PHOENIX -- For much of his career, Andrew Wiggins has simultaneously fought and triggered the criticisms of poor effort and sub-par defense, triggering a label of "bust" for the former first-round pick.
In his first five seasons with the Minnesota Timberwolves, he was among the worst defenders in the league, drawing the ire of former teammates, wearing out his welcome in the Midwest.
The reputation followed him to Golden State, where even a change of address couldn't erase his mistakes. At his new gig, he's betting a new environment will unlock his game. Twenty-seven points, five assists and four rebounds later, he momentarily silenced those pundits in a 112-106 loss to the Phoenix Suns on Wednesday.
"Any time you enter a new chapter in life, you want to do better," Wiggins said following the defeat. "You never want to go back to how stuff was before. This is a blessing."
At the moment, Wiggins is taking advantage of the opportunity. Against the Suns, he showed potential. Six minutes into the game, he hit a 3-pointer in front of Golden State's bench, giving the Warriors a two-point lead. A minute later, he found Marquese Chriss on an alley-oop pass. More vital, he finished with a career-high four blocks, hounding Devin Booker much of night, impressing coaches along the way.
"He's a great weapon to have," Warriors coach Steve Kerr said. "And we're still learning how to use him and what he's comfortable with and how to use him and experiment."
"It's a great challenge and it's only going to make me better," Wiggins added. "Guarding the best guys in the league and seeing their tendencies. It's only going to make me better so I love it.
Over his last three games, he has been tasked with guarding the opposition's best player, showing his two-way potential. In Saturday's loss to the Lakers, he scored 24 points, helping limit All-Star forward LeBron James to just 7-of-17 shooting from the field. Two nights later, he scored 14 of his 18 points in the third quarter, helping the Warriors cut a 21-point deficit to five.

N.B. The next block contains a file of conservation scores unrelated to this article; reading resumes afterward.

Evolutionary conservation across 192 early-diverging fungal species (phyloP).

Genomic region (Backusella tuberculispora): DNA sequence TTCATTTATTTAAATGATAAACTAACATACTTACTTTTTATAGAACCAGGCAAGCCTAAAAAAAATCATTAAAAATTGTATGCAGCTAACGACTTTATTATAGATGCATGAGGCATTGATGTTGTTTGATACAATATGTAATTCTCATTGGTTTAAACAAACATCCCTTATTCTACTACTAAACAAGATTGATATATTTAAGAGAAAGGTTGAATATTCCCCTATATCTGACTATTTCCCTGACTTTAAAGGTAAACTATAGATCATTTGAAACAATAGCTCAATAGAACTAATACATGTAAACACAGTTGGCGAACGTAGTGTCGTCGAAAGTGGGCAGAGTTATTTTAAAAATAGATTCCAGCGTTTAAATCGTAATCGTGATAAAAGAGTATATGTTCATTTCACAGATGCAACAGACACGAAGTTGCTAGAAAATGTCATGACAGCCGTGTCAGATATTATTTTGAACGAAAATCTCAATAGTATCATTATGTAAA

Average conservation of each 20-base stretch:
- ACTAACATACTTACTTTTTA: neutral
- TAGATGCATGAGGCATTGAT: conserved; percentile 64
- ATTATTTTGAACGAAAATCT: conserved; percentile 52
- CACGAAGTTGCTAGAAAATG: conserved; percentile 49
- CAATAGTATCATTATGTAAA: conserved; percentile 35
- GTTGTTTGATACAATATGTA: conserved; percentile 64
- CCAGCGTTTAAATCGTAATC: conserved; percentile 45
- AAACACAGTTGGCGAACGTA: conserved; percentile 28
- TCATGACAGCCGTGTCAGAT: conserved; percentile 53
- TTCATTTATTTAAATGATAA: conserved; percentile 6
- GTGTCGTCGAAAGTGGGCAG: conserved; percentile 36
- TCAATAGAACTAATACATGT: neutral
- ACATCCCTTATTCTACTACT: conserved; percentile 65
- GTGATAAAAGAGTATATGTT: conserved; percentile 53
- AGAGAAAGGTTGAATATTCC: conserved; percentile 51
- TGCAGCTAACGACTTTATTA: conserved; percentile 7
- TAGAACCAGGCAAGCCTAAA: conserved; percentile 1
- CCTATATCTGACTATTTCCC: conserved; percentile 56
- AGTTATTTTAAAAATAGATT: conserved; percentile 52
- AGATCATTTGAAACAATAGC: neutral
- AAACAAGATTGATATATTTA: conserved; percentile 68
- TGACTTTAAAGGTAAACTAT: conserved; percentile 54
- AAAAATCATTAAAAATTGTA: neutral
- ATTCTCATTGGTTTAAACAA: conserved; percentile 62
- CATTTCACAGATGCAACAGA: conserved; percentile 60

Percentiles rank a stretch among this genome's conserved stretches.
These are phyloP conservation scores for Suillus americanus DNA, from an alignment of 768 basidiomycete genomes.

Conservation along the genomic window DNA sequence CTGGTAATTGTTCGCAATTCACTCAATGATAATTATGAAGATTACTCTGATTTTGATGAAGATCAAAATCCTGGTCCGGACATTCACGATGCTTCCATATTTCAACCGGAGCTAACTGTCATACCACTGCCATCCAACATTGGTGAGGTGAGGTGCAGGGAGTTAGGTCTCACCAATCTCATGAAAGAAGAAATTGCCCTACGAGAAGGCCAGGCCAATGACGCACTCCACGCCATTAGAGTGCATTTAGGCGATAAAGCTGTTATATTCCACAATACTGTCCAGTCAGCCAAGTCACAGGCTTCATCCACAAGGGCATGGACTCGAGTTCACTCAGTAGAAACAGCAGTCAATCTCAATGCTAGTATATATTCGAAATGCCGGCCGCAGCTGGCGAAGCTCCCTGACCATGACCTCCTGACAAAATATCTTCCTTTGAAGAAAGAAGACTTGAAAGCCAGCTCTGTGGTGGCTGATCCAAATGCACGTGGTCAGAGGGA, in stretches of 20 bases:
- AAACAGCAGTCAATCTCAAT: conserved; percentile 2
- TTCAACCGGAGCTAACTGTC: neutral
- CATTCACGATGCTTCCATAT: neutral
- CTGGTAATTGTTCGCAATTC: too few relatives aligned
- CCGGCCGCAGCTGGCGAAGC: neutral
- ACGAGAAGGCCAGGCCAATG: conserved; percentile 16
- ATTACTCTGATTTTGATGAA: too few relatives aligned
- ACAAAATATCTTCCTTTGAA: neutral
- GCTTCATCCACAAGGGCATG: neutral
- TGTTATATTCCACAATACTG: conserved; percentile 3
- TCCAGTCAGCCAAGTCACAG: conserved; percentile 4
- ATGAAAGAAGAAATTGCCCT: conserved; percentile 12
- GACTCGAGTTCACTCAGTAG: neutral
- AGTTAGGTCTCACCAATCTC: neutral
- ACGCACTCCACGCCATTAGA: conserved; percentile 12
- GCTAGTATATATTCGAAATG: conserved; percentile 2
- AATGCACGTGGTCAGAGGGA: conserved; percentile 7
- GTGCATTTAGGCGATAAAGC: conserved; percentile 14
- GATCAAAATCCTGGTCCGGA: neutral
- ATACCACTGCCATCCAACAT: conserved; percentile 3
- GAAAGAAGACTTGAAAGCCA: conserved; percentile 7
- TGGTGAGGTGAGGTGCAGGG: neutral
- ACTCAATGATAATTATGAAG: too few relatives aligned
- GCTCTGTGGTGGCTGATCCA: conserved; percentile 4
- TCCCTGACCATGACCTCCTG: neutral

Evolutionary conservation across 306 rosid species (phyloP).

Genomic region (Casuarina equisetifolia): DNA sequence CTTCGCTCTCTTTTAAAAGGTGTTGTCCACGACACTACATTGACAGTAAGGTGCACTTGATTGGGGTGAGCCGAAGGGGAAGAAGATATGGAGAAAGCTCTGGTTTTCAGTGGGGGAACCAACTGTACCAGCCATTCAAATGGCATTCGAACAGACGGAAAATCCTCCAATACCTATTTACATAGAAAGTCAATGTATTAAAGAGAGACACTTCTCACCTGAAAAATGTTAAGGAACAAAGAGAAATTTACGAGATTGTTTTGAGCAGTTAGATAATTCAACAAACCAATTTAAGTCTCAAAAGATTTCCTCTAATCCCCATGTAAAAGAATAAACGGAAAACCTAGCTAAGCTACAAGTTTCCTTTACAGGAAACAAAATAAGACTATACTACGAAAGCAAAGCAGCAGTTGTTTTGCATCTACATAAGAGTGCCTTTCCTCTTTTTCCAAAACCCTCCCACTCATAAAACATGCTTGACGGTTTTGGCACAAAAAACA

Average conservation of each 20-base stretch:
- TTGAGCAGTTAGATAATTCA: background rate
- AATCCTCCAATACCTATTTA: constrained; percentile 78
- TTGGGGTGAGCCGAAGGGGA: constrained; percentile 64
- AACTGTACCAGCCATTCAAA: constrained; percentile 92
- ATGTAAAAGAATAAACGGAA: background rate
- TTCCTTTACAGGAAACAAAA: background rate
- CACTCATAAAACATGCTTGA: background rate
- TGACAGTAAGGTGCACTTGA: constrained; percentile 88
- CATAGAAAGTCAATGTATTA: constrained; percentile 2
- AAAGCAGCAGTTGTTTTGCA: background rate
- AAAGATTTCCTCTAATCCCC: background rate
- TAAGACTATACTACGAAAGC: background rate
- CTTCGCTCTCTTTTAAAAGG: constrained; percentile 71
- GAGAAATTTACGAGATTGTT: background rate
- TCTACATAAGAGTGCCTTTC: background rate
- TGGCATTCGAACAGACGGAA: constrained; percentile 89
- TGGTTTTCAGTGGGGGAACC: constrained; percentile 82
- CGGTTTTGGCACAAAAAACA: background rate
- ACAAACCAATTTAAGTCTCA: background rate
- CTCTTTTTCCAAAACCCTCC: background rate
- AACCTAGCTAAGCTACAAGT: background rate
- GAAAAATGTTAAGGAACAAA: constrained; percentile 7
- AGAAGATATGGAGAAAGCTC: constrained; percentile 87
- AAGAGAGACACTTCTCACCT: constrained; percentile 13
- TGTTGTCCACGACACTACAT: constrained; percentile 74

Wiggins' activity was only seen in spurts during his Minnesota tenure. Picked No. 1 overall in the 2014 NBA Draft, he was expected to lead the Timberwolves back to contention. However, his calm demeanor and propensity to disappear in games all but erased his annual average of nearly 20 points per game. Paired with fellow No. 1 pick Karl-Anthony Towns, the duo was known more for unfulfilled potential than wins. All the while, Wiggins was one of the worst defenders in the league.
The trade to Golden State has also provided a welcomed change for Wiggins on the offensive end. No longer subjected to heavy isolation offense, he's now asked to cut in the Warriors' motion offense -- a change the 24-year old has enjoyed.
"It's been great," Wiggins said. "I feel like I've been adapting pretty well and guys have been helping me. But you get easier baskets like this. Basketball is fun, everyone is looking out for each other, unselfishly and everyone is trying to get each other open. So it's a great feeling."
Wiggins' arrival comes as Golden State is in a period of transition. Hours before Wiggins' on-court outburst, Kerr reiterated that Stephen Curry's return from a broken hand is coming, and he's excited about pairing them together.
"Once we are fully healthy and we've got a lot of different weapons on the floor, it becomes easier to create space for him and once he gets in space," Kerr said, "he's really explosive getting to the rim and obviously can knock down perimeter shots as well."
For five years, Wiggins has tried to bare the responsibility of carrying a franchise with mixed results. Now, in the midst of his current circumstances, he and his coaches believe he's in the right spot to fulfill his potential.
"He has been a perfect fit," Kerr said. "And he's playing well, but he has got to keep getting better and we've got to keep pushing him."
Andrew Wiggins has been silencing critics ever since trade to Warriors originally appeared on NBC Sports Bay Area